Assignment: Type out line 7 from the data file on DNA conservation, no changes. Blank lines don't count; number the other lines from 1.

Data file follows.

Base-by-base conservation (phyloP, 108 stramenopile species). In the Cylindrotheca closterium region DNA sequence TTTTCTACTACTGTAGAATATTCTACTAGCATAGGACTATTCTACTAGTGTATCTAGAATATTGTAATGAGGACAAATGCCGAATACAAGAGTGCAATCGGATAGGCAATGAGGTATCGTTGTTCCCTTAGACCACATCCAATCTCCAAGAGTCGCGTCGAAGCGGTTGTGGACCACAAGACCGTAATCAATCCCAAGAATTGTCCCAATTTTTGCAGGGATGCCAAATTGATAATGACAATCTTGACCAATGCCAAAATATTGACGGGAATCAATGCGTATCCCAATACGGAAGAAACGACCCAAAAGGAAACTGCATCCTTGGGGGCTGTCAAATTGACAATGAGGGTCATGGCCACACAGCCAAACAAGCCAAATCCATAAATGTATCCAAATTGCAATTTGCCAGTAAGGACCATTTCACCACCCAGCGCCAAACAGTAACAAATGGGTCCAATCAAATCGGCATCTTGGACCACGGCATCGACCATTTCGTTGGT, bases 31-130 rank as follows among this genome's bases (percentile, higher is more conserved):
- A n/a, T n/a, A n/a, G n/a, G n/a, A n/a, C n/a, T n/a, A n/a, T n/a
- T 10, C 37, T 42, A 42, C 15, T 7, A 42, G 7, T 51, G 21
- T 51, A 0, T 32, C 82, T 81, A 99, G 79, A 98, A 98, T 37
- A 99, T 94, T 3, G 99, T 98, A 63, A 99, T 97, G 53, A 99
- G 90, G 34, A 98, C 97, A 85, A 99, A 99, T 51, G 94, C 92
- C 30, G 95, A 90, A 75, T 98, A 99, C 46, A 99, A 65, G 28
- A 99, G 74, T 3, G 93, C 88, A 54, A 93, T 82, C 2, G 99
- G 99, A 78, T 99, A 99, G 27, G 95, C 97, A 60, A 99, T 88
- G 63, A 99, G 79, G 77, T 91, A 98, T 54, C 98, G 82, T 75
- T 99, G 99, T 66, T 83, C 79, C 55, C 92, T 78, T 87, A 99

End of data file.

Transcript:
- C 30, G 95, A 90, A 75, T 98, A 99, C 46, A 99, A 65, G 28